1. 1. To LB, Levesque JP, Herbert KE. How I treat patients who mobilize hematopoietic stem cells poorly. Blood. 2011;118: 4530–4540. pmid:21832280
  2. 2. Papayannopoulou T. Current mechanistic scenarios in hematopoietic stem/progenitor cell mobilization. Blood. 2004;103: 1580–1585. pmid:14604975
  3. 3. Wilson A, Trumpp A. Bone-marrow haematopoietic-stem-cell niches. Nat Rev Immunol. 2006;6: 93–106. pmid:16491134
  4. 4. Vasu S, Leitman SF, Tisdale JF, Hsieh MM, Childs RW, Barrett AJ, et al. Donor demographic and laboratory predictors of allogeneic peripheral blood stem cell mobilization in an ethnically diverse population. Blood. 2008;112: 2092–2100. pmid:18523146
  5. 5. Ameen RM, Alshemmari SH, Alqallaf D. Factors associated with successful mobilization of progenitor hematopoietic stem cells among patients with lymphoid malignancies. Clin Lymphoma Myeloma. 2008;8: 106–110. pmid:18501104
  6. 6. Cottler-Fox M, Lapidot T. Mobilizing the older patient with myeloma. Blood Rev. 2006;20: 43–50. pmid:16125290
  7. 7. Pavone V, Gaudio F, Console G, Vitolo U, Iacopino P, Guarini A, et al. Poor mobilization is an independent prognostic factor in patients with malignant lymphomas treated by peripheral blood stem cell transplantation. Bone Marrow Transplant. 2006;37: 719–724. pmid:16518434
  8. 8. Teipel R, Schetelig J, Kramer M, Schmidt H, Schmidt AH, Thiede C, et al. Prediction of hematopoietic stem cell yield after mobilization with granulocyte-colony-stimulating factor in healthy unrelated donors. Transfusion. 2015;55: 2855–2863. pmid:26183707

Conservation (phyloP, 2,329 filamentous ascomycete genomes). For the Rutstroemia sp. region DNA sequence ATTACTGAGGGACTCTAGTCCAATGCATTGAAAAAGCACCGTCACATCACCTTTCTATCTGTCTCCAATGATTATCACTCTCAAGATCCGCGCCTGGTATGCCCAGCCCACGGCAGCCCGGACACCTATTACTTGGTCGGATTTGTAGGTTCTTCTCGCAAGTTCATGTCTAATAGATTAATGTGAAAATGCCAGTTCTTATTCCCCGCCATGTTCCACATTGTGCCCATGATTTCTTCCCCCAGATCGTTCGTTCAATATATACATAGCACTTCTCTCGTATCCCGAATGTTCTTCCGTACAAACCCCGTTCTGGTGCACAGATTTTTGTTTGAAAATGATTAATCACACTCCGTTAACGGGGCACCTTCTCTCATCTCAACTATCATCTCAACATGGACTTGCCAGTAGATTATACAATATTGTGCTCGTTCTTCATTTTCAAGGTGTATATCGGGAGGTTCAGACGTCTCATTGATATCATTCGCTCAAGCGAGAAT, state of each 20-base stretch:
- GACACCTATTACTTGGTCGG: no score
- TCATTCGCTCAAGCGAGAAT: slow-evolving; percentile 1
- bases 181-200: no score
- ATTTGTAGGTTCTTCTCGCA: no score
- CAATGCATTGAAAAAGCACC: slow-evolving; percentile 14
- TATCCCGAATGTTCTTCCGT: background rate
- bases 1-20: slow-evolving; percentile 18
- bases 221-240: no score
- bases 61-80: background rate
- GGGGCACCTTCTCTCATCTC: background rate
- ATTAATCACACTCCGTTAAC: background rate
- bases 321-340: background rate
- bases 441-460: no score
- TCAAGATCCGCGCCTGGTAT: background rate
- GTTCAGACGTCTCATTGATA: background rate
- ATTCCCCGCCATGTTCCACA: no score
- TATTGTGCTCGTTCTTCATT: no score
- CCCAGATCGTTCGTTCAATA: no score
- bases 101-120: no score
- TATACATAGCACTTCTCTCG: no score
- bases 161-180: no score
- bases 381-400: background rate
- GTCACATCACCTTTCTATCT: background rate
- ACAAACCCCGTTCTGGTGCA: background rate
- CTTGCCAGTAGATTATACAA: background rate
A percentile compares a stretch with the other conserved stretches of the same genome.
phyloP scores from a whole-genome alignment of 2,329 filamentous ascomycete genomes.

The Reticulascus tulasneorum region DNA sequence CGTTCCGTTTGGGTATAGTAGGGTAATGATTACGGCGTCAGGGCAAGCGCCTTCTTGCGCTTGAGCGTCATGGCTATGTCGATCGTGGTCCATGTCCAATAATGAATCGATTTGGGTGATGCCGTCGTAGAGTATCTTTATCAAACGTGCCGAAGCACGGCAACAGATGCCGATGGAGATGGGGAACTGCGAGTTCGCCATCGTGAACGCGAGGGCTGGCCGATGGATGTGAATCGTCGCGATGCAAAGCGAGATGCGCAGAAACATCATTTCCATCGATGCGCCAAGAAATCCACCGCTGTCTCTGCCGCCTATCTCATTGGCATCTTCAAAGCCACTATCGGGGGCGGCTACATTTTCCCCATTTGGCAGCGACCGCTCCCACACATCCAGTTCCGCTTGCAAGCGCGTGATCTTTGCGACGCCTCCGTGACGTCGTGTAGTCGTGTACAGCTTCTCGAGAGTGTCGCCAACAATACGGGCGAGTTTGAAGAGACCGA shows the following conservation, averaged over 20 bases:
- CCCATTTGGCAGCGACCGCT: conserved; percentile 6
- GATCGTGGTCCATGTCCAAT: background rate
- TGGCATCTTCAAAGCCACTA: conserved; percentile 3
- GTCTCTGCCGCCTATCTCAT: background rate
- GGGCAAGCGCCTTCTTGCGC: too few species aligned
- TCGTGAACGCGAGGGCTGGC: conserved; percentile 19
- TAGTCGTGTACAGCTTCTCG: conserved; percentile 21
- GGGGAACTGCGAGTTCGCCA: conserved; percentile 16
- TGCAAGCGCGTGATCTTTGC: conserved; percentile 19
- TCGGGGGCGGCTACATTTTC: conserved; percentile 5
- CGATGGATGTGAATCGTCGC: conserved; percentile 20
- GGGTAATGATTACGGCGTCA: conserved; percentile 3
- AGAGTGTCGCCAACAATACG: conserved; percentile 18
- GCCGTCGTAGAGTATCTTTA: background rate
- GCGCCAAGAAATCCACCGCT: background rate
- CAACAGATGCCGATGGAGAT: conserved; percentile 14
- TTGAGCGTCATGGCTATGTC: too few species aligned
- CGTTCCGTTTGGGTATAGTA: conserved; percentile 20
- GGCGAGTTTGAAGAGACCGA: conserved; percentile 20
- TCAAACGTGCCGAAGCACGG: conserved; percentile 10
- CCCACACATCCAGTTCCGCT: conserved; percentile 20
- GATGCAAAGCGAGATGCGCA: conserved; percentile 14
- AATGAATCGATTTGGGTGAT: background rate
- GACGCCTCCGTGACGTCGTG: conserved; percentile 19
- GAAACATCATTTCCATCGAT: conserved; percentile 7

9. 9. De la Rubia J, Arbona C, Del Canizo C, Arrieta R, De Arriba F, Pascual MJ, et al. Second mobilization and collection of peripheral blood progenitor cells in healthy donors is associated with lower CD34(+) cell yields. J Hematother Stem Cell Res. 2002;11: 705–709. pmid:12201959
  10. 10. Platzbecker U, Bornhauser M, Zimmer K, Lerche L, Rutt C, Ehninger G, et al. Second donation of granulocyte-colony-stimulating factor-mobilized peripheral blood progenitor cells: risk factors associated with a low yield of CD34+ cells. Transfusion. 2005;45: 11–15. pmid:15647012
  11. 11. Szmigielska-Kaplon A, Szemraj J, Hamara K, Robak M, Wolska A, Pluta A, et al. Polymorphism of CD44 influences the efficacy of CD34(+) cells mobilization in patients with hematological malignancies. Biol Blood Marrow Transplant. 2014;20: 986–991. pmid:24680978
  12. 12. Martin-Antonio B, Carmona M, Falantes J, Gil E, Baez A, Suarez M, et al. Impact of constitutional polymorphisms in VCAM1 and CD44 on CD34+ cell collection yield after administration of granulocyte colony-stimulating factor to healthy donors. Haematologica. 2011;96: 102–109. pmid:20851866
  13. 13. Ben Nasr M, Reguaya Z, Berraies L, Maamar M, Ladeb S, Ben Othmen T, et al. Association of stromal cell-derived factor-1-3'A polymorphism to higher mobilization of hematopoietic stem cells CD34+ in Tunisian population. Transplant Proc. 2011;43: 635–638. pmid:21440782
  14. 14. Benboubker L, Watier H, Carion A, Georget MT, Desbois I, Colombat P, et al. Association between the SDF1-3′ A allele and high levels of CD34+ progenitor cells mobilized into peripheral blood in humans. British journal of haematology. 2001;113: 247–250. pmid:11328308